Wait! Stop! Don’t tell me! I haven’t seen it yet!
How many times have I said something along these lines, in a frantic attempt to stop someone from ruining the end of a movie? Seriously, it’s close to a state of panic at times. I always try to be careful about what I say, too, making sure I ask if people have seen a movie before discussing it in front of them. I would not want to commit this atrocity! How would I ever forgive myself?
A friend of mine argues for the “5 year rule,” meaning, if the flick has been out more than five years, people have had plenty of opportunity to see it, so there is no guilt in revealing the conclusion. I tend to disagree. Maybe they’ll still watch it some day, and I certainly don’t want to be the one who ruined the surprise.
Why is this so important to me? Knowing the end takes the fun out of watching, right? It seems pointless to invest the two hours if the outcome is already known. Viewers want to see for themselves how things turn out, not be told beforehand. For me, the adventure, surprise, and fun of the entertainment are, if not completely spoiled, at least dimmed.
So, why am I so different with life? The not knowing, the lack of control, the unexpected plot twists – why not embrace these too? At times I get consumed with the thought of dying. It could happen any day, any way. Then comes eternity, and I want to know exactly what that will be like. But, do I really want to know the details of it all? Wouldn’t that take away some joy during life? Why be so paranoid about ruining the enjoyment of a Hollywood production, and yet be obsessed with knowing the end of my own movie? Wouldn’t I spoil that too, by seeing the end first, by knowing the conclusion before seeing the rest in its entirety? Do I not trust God, as director and producer, to know best what should be revealed when in the story, and to write a script with the right ending?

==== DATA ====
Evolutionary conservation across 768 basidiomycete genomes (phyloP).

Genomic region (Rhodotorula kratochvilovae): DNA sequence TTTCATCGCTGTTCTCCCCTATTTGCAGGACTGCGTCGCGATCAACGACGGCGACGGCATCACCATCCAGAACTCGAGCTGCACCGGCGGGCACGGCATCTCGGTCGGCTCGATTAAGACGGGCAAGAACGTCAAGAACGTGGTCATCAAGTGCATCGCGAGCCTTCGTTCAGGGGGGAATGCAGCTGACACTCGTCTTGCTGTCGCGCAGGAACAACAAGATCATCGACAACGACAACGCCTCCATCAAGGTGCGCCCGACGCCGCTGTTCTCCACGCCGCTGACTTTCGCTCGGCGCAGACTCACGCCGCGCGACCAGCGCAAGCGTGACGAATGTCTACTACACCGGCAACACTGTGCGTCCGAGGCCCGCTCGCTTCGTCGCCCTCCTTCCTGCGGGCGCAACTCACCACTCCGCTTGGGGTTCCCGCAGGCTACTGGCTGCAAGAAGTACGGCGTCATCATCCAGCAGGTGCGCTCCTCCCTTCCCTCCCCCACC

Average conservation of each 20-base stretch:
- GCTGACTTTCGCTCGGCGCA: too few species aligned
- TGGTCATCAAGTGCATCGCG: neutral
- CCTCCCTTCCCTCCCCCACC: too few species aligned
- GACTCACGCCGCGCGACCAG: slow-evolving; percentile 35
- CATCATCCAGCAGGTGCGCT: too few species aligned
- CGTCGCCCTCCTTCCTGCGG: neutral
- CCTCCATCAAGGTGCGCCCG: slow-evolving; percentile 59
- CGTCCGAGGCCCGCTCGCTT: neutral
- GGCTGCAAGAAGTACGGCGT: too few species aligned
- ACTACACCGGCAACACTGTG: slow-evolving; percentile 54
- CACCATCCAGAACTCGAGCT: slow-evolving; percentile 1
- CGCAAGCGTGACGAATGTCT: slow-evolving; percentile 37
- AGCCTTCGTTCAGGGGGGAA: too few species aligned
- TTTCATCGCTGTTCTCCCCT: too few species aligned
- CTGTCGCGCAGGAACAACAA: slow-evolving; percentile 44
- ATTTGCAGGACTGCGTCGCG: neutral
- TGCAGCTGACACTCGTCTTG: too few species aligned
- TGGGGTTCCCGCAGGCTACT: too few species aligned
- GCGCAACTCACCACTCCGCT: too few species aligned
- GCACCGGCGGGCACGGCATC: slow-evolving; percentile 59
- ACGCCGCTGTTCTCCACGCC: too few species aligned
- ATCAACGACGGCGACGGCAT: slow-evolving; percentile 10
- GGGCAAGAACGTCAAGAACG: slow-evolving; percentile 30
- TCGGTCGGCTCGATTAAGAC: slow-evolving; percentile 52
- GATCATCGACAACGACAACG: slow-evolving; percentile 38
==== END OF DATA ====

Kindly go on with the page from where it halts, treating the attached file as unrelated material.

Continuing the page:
Instead of worrying about what may happen in the next scene, I could enjoy the current one, and look forward to seeing where it leads. Instead of filling my mind with scenarios, playing out every possibility in an attempt to prepare myself, I can sit back and wait for the Writer to reveal things. Better than Spielberg or Lucas, He knows best what I should see now and what should remain a mystery.
Besides, while I think I am the star of the show at times, it’s really not about me:
And he died for all, that those who live should no longer live for themselves but for him who died for them and was raised again. 2 Corinthians 5:15
All things were created by him and for him. Colossians 1:16
And as for death and eternity, Paul points out in Philippians 1:21 that to live is Christ and to die is gain.
So, while I realize I do have my part to play, maybe I should be less concerned with knowing exactly how things will turn out, and more concerned with trusting God and letting the movie play out. Grab some popcorn, and enjoy His feature presentation.